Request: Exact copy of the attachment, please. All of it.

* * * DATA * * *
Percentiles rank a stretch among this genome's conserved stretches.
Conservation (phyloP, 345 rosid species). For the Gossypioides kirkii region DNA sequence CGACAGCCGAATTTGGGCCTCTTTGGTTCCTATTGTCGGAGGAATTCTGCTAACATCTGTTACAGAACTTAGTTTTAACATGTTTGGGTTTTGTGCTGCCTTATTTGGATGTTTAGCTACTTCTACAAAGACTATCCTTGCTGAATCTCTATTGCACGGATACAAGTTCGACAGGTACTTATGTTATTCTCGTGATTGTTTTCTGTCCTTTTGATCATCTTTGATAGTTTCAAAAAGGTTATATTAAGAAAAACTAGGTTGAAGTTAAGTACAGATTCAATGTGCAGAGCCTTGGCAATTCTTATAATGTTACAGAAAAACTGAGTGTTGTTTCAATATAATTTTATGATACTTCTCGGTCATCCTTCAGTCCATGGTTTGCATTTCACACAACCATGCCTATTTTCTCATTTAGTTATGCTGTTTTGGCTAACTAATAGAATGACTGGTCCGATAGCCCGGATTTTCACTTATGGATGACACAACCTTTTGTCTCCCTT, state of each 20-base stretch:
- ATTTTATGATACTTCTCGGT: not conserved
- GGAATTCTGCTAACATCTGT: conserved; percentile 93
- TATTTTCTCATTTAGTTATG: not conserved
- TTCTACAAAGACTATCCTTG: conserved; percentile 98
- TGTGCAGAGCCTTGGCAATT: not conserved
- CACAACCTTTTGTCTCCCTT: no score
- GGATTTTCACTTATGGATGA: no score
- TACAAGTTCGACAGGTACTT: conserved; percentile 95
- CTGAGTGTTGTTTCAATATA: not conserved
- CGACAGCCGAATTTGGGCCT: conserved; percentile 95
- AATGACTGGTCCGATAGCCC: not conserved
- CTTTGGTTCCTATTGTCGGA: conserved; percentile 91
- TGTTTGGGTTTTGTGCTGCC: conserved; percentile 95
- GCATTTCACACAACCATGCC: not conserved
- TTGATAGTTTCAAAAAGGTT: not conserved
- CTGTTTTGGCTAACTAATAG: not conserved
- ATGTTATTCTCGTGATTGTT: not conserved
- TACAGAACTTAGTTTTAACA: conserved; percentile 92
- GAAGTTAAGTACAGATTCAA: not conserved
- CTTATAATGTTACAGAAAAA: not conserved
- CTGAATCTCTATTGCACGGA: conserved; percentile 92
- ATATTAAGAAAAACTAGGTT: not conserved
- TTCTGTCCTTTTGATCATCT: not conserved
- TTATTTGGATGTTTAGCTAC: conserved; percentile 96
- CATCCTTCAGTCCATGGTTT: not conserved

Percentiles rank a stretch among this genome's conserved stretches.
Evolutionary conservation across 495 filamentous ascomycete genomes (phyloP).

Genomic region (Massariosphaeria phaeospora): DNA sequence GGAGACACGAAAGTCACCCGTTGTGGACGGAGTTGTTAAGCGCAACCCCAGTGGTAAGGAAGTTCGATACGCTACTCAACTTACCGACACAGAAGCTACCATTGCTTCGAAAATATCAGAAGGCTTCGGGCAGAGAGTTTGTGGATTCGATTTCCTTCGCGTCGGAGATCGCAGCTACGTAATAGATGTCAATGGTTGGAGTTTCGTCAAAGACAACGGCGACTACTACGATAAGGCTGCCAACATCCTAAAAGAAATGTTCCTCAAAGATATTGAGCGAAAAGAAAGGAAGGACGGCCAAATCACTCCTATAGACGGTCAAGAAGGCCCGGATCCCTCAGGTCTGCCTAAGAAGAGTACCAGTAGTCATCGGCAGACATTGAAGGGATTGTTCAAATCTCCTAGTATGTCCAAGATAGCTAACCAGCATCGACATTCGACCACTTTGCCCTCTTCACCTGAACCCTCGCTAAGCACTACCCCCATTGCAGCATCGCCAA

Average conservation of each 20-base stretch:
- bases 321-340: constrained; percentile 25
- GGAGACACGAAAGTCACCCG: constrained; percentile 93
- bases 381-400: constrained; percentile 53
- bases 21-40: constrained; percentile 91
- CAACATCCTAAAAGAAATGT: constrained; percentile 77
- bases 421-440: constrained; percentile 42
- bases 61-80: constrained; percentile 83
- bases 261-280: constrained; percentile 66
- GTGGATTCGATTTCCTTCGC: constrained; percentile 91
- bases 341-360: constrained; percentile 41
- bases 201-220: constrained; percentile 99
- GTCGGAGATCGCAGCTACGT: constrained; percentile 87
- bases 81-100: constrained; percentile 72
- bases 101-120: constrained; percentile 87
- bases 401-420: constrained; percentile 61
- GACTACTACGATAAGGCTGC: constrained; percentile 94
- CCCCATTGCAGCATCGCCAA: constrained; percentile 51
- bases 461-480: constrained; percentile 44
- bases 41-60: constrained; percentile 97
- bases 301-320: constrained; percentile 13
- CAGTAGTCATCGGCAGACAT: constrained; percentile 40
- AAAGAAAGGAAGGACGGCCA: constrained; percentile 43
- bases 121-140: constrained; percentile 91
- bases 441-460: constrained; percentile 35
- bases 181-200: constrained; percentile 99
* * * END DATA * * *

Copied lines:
Percentiles rank a stretch among this genome's conserved stretches.
Conservation (phyloP, 345 rosid species). For the Gossypioides kirkii region DNA sequence CGACAGCCGAATTTGGGCCTCTTTGGTTCCTATTGTCGGAGGAATTCTGCTAACATCTGTTACAGAACTTAGTTTTAACATGTTTGGGTTTTGTGCTGCCTTATTTGGATGTTTAGCTACTTCTACAAAGACTATCCTTGCTGAATCTCTATTGCACGGATACAAGTTCGACAGGTACTTATGTTATTCTCGTGATTGTTTTCTGTCCTTTTGATCATCTTTGATAGTTTCAAAAAGGTTATATTAAGAAAAACTAGGTTGAAGTTAAGTACAGATTCAATGTGCAGAGCCTTGGCAATTCTTATAATGTTACAGAAAAACTGAGTGTTGTTTCAATATAATTTTATGATACTTCTCGGTCATCCTTCAGTCCATGGTTTGCATTTCACACAACCATGCCTATTTTCTCATTTAGTTATGCTGTTTTGGCTAACTAATAGAATGACTGGTCCGATAGCCCGGATTTTCACTTATGGATGACACAACCTTTTGTCTCCCTT, state of each 20-base stretch:
- ATTTTATGATACTTCTCGGT: not conserved
- GGAATTCTGCTAACATCTGT: conserved; percentile 93
- TATTTTCTCATTTAGTTATG: not conserved
- TTCTACAAAGACTATCCTTG: conserved; percentile 98
- TGTGCAGAGCCTTGGCAATT: not conserved
- CACAACCTTTTGTCTCCCTT: no score
- GGATTTTCACTTATGGATGA: no score
- TACAAGTTCGACAGGTACTT: conserved; percentile 95
- CTGAGTGTTGTTTCAATATA: not conserved
- CGACAGCCGAATTTGGGCCT: conserved; percentile 95
- AATGACTGGTCCGATAGCCC: not conserved
- CTTTGGTTCCTATTGTCGGA: conserved; percentile 91
- TGTTTGGGTTTTGTGCTGCC: conserved; percentile 95
- GCATTTCACACAACCATGCC: not conserved
- TTGATAGTTTCAAAAAGGTT: not conserved
- CTGTTTTGGCTAACTAATAG: not conserved
- ATGTTATTCTCGTGATTGTT: not conserved
- TACAGAACTTAGTTTTAACA: conserved; percentile 92
- GAAGTTAAGTACAGATTCAA: not conserved
- CTTATAATGTTACAGAAAAA: not conserved
- CTGAATCTCTATTGCACGGA: conserved; percentile 92
- ATATTAAGAAAAACTAGGTT: not conserved
- TTCTGTCCTTTTGATCATCT: not conserved
- TTATTTGGATGTTTAGCTAC: conserved; percentile 96
- CATCCTTCAGTCCATGGTTT: not conserved

Percentiles rank a stretch among this genome's conserved stretches.
Evolutionary conservation across 495 filamentous ascomycete genomes (phyloP).

Genomic region (Massariosphaeria phaeospora): DNA sequence GGAGACACGAAAGTCACCCGTTGTGGACGGAGTTGTTAAGCGCAACCCCAGTGGTAAGGAAGTTCGATACGCTACTCAACTTACCGACACAGAAGCTACCATTGCTTCGAAAATATCAGAAGGCTTCGGGCAGAGAGTTTGTGGATTCGATTTCCTTCGCGTCGGAGATCGCAGCTACGTAATAGATGTCAATGGTTGGAGTTTCGTCAAAGACAACGGCGACTACTACGATAAGGCTGCCAACATCCTAAAAGAAATGTTCCTCAAAGATATTGAGCGAAAAGAAAGGAAGGACGGCCAAATCACTCCTATAGACGGTCAAGAAGGCCCGGATCCCTCAGGTCTGCCTAAGAAGAGTACCAGTAGTCATCGGCAGACATTGAAGGGATTGTTCAAATCTCCTAGTATGTCCAAGATAGCTAACCAGCATCGACATTCGACCACTTTGCCCTCTTCACCTGAACCCTCGCTAAGCACTACCCCCATTGCAGCATCGCCAA

Average conservation of each 20-base stretch:
- bases 321-340: constrained; percentile 25
- GGAGACACGAAAGTCACCCG: constrained; percentile 93
- bases 381-400: constrained; percentile 53
- bases 21-40: constrained; percentile 91
- CAACATCCTAAAAGAAATGT: constrained; percentile 77
- bases 421-440: constrained; percentile 42
- bases 61-80: constrained; percentile 83
- bases 261-280: constrained; percentile 66
- GTGGATTCGATTTCCTTCGC: constrained; percentile 91
- bases 341-360: constrained; percentile 41
- bases 201-220: constrained; percentile 99
- GTCGGAGATCGCAGCTACGT: constrained; percentile 87
- bases 81-100: constrained; percentile 72
- bases 101-120: constrained; percentile 87
- bases 401-420: constrained; percentile 61
- GACTACTACGATAAGGCTGC: constrained; percentile 94
- CCCCATTGCAGCATCGCCAA: constrained; percentile 51
- bases 461-480: constrained; percentile 44
- bases 41-60: constrained; percentile 97
- bases 301-320: constrained; percentile 13
- CAGTAGTCATCGGCAGACAT: constrained; percentile 40
- AAAGAAAGGAAGGACGGCCA: constrained; percentile 43
- bases 121-140: constrained; percentile 91
- bases 441-460: constrained; percentile 35
- bases 181-200: constrained; percentile 99